Don’t put real people in your fiction! It could kill, says novelist A.S. Byatt.

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“Writers often realize the power of writing too late.” (Fred Ernst/Creative Commons)

A few days ago on these cyber-pages, Ursula K. Le Guin said, “It worries me for instance when writers put living people into a novel, or even rather recently dead people. There’s a kind of insolence, a kind of colonialization of that person by the author. Is that right? Is that fair? And then, when we get these biographers where they are sort of making it up as they go along, I don’t want to read that. I find myself asking, what is it, a novel, a biography?”

Her comments about how the imagination of children needed training was echoed in our subsequent post about poet Dana Gioia here. Now we find the eminent Le Guin seems to have channeled her colleague, the novelist A.S. Byatt. From a 2009 article in The Guardian: “I really don’t like the idea of ‘basing’ a character on someone, and these days I don’t like the idea of going into the mind of the real unknown dead,” said Byatt in an interview with the organisers of the Booker prize. “It feels like the appropriation of others’ lives and privacy. Making other people up, which is a kind of attack on them.”

In a more cheerful mood. (Photo: Seamus Kearney)

To tell the truth, her admonition would seem to be common sense for any principled person – not only because of the possible lawsuits, but just because it’s a kind of speculative gossip.

Yet Oscar Wilde appears in her own Booker-nominated novel, The Children’s Book. What does she have to say about that? Not the same thing, she said, because she “doesn’t say what he thinks.” Perhaps it’s because he’s been dead for awhile, too. However, we made something of the same case a few years back with Shakespeare in Love, and Shakespeare has been dead a lot longer.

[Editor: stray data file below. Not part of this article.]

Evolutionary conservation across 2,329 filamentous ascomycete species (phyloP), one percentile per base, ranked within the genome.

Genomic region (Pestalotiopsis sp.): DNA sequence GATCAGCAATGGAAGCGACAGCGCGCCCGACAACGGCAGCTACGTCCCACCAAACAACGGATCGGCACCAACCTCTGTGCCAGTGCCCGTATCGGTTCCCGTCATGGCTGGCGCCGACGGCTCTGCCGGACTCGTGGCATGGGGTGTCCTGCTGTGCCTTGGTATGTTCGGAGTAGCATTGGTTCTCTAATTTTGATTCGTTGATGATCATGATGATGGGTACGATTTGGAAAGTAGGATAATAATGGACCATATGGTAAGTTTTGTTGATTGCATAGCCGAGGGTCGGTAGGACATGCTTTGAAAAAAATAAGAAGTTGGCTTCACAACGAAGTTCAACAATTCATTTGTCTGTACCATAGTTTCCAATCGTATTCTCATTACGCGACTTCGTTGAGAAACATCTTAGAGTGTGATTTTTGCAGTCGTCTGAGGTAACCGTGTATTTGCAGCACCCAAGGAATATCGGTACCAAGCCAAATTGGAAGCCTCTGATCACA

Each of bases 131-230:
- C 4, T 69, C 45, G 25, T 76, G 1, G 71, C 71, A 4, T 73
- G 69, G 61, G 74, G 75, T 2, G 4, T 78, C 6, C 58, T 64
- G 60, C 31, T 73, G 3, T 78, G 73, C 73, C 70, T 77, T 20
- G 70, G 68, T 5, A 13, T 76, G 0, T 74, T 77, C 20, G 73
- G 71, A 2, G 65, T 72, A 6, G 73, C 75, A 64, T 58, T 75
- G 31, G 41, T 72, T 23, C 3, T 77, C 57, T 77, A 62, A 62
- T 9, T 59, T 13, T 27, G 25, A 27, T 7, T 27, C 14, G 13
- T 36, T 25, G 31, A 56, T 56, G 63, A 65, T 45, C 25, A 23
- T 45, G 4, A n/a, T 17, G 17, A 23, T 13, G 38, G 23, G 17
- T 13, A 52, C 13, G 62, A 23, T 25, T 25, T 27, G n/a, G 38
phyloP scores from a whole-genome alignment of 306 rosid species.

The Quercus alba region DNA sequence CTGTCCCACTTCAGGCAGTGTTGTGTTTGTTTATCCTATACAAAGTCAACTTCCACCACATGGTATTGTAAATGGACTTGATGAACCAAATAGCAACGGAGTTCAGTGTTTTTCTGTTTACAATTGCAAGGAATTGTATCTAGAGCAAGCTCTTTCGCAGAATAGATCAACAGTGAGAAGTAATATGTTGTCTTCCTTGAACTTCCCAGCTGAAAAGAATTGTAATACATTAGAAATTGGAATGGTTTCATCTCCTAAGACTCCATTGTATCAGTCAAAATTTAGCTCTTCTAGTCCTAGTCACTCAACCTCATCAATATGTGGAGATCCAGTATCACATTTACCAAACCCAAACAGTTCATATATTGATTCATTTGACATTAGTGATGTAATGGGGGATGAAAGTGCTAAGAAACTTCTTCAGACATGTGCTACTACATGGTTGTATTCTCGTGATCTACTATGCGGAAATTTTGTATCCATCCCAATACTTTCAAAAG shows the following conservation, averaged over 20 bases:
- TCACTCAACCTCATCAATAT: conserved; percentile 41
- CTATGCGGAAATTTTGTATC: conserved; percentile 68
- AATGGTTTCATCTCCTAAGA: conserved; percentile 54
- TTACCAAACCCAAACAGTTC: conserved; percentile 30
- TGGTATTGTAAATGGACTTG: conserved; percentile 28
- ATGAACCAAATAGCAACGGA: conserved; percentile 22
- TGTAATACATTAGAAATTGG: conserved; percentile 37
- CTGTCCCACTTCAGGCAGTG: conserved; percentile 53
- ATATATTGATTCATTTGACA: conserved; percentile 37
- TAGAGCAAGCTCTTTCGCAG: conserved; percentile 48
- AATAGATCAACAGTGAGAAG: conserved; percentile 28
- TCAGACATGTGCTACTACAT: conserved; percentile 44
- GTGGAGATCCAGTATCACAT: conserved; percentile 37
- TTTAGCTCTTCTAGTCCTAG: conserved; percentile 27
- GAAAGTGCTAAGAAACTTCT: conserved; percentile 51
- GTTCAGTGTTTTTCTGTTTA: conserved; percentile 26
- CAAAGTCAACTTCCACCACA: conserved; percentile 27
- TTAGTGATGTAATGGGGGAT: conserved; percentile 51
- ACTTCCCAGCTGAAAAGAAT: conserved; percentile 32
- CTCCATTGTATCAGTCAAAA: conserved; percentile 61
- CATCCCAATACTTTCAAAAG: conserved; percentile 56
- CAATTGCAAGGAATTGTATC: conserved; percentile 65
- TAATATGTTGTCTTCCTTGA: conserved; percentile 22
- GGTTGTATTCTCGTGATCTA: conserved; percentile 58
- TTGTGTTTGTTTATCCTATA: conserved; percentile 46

The effects of such psychospiritual heist can be fatal: “I know at least one suicide and one attempted suicide caused by people having been put into novels. I know writers to whom I don’t tell personal things – which is hard, as these writers are always the most interested in what one has to tell,” Byatt said.

Even bloggers are to blame – modest, unassuming people, like Humble Moi: “Now we have the blog and the facebook everyone is a writer, and everyone’s idea of anyone else, kind or cruel, just or unjust, is available on the web, to be believed, or mocked. Blogs and facebooks, too, have caused suicides. Writers often realise the power of writing too late.”

Random strangers may kill themselves, but our families are deeply affected by our abstraction and neglect, too: “One impact of writing on families is that the writer has to spend long periods alone with a pen, and this time, and this attention, is taken from the family. I knew a writer’s family where the children buried the typewriter in the garden.”

The Book Haven is happy to report that no one has ever buried our MacBook Pro in the yard. No one has needed to. We’ve gone through five in the last year alone. They seem to bury themselves. Read the whole article at The Guardian here. Easy to criticize the excess, but … she does have a point.


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